New trail today was Martins Gap. No hikers seen today at all. Beautiful clear skies as the temps kept climbing. Lot's of rock hopping today. When we got to camp we had time to collect firewood, filter water, and still had daylight. The temps started dropping so we got the fire going. We heard some big animal coming up from the creek raking the leaves as they walked toward us. We couldn't see it through the rhododendron, and then we heard no more. Not sure what it was. We enjoyed another night around the campfire looking at the stars. We got to see a sliver of moon for a short period tonight.

Day Three:
Not too cold this morning. We still got a fire going for breakfast and breaking camp. Headed up to Thomas Divide so that we could climb some more. We saw our first hiker, Sweaty, when we started downhill. As we got closer to Deep Creek campground we saw more and more people. We took a side hike to Juney Whank Falls which was popular today. Just above the falls we saw a doe and fawn who were checking us out. A segment of Thomas Divide and the Deep Creek Horse Trail were the new trails today.

When we got back to the car, instead of camping at Deep Creek campground, we decided to head over to the tunnel and camp at the closest campsite. We had to drive past an ice cream store so of course we had to stop. From there we drove to the tunnel, hiked down the road to Noland Creek and then to campsite #65. This campsite is a horse camp so it had a few picnic tables. Had to do some climbing of the hill side to get firewood. We had enough to keep us warm all night. Another beautiful night.

Day Four:
Springhouse Branch is a pretty trail and a good climb. When we got to the trail junction with Forney Ridge, we actually saw another backpacker. We asked him what he was doing out here and he didn't know either. Foreign guy it was. First half of Springhouse Branch was new trail.

When we got to campsite #71 it had been completely plowed by hogs. Dirt was turned everywhere covering all the area that was flat. We were wondering if they would be back and before dinner we found out. There was a funny noise coming down the side of the mountain. When we saw black we thought bear, but when he slowed down we saw hog. This one kept on going by and stopped for a drink at the creek. A few minutes later and some more noise coming down the mountain. The next thing we know we have "Pumba" staring at us. We stared back. Until Craig reached for the camera and then it was hog heading straight back up the mountain side. He must have told his friends because we saw no more hogs.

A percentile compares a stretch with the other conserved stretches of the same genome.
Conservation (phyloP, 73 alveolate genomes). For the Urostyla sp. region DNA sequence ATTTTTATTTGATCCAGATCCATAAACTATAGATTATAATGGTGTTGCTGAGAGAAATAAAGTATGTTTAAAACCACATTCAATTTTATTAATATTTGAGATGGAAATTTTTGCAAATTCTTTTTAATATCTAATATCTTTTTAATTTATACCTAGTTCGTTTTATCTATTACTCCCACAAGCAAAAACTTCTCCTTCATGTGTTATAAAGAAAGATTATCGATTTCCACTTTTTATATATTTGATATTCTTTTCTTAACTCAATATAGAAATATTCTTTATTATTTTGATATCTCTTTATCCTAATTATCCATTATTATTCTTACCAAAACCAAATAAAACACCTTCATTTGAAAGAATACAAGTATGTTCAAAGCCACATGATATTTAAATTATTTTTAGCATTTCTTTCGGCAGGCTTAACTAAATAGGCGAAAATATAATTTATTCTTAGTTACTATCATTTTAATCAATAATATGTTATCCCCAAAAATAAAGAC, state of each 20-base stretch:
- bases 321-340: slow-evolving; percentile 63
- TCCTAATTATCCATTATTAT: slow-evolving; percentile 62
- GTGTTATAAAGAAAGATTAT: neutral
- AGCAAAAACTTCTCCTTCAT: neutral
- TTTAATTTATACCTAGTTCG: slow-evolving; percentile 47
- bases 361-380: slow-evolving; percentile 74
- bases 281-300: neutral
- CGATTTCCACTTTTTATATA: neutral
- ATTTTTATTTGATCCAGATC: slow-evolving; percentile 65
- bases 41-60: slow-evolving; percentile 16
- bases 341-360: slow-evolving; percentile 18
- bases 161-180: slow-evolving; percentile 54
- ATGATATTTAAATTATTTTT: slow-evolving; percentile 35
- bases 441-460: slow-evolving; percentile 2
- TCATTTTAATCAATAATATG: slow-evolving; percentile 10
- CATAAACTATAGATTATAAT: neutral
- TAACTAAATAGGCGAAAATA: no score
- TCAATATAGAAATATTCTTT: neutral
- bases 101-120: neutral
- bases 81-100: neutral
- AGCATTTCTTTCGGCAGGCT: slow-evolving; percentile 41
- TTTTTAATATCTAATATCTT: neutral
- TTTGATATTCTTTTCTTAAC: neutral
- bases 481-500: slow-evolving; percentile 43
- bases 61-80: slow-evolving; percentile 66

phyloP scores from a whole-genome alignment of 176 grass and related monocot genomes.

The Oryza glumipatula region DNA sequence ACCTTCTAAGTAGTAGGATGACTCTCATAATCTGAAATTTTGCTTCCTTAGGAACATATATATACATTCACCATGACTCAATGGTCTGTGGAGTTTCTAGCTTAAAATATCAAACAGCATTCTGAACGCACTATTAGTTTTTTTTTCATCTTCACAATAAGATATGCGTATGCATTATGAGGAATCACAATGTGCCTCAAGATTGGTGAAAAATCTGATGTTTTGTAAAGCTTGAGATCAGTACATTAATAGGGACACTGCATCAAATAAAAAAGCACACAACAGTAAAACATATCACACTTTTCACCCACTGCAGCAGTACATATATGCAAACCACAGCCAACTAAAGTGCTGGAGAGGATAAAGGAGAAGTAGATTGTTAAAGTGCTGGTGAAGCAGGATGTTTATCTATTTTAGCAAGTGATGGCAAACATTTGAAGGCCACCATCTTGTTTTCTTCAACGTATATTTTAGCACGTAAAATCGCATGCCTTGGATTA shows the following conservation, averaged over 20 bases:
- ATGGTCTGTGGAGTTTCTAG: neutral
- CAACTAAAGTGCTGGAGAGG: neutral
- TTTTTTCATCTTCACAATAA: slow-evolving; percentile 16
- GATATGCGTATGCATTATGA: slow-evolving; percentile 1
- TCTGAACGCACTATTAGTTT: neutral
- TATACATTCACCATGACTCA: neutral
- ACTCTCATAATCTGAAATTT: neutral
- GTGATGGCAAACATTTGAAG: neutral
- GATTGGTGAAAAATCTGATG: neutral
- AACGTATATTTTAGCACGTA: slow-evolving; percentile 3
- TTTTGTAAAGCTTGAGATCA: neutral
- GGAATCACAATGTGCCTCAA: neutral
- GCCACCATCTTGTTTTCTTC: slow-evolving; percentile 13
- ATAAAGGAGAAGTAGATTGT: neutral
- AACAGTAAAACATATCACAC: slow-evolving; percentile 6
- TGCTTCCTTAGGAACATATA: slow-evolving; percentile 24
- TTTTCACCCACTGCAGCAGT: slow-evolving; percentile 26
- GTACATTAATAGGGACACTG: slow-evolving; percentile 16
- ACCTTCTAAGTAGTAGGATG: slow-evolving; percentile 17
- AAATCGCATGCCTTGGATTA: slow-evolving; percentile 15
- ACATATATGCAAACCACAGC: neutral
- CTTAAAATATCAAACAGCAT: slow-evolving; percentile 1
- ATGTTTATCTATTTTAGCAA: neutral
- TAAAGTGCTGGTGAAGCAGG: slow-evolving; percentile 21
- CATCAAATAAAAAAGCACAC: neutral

We had a working fire tonight. The wood was damp and we had to keep working it to keep it burning. Another good evening.

Day Five:
Frost on the tarps this morning. I guess it dropped a bit last night. We got the fire going for warming and eating around. Today we were heading out. We saw our first hikers about a mile from the tunnel.

Five days, five new trails marked off on my map!

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Monday, November 6, 2017

Nathan Bedford Forrest SP



Day One: 7.75
Day Two: 6.25


After a slight change of plans this weekend, Lora and I decided to overnight at Nathan Bedford Forrest State Park. I had hiked here in 2007 with the Outcasts.

We started with a visit to there museum. I wanted to show Lora the boats they had in there.

We started at the trailhead behind the Interpretive Center and followed the markings for the ten mile trail. We then followed the blazing for the twenty mile trail. They are working on their markers right now so they are a little confusing. They have not marked the 20 mile trail and it is in need of repair as well. Once you pass the old CCC buildings on the upper Northeast corner and drop down to the river, the trail becomes impassible. Flooding and overgrowth have over taken the trail. We reverted to the trail map and by using the topo, we crossed the creek and turned West to find the trail. This is where we spent the night. It is a good water source and this is where the Outcasts camped as well.

We got to see deer, an owl, a turkey, and a whole mess of little lizards on the trail. That night the coyotes sung to us, one being very close. We enjoyed the campfire into the night.

The next morning after packing up, I checked the topo again to make sure before we headed out. The map shows you heading back down to the river after climbing the ridge. The trail actually climbs the ridge and then follows an old roadbed West before dropping down into a creek valley. Must be a reroute they never changed on the map.

We got to see more deer and turkey today. We were also trying to keep up to the markers when they were available. The signage on the way back is a little misleading as well. You need to follow the signs for the "cabin" to get back to the trailhead. We miss read their map and ended up at a gate leaving the park. Now they have a better map on the webpage which I suggest printing off and taking with you.

The shorter trails are flater. I would rate the longer trails moderate because there are no switchbacks on any of the hills.

We talked to the ranger after we got off the trail and hopefully they will continue to work on their trails.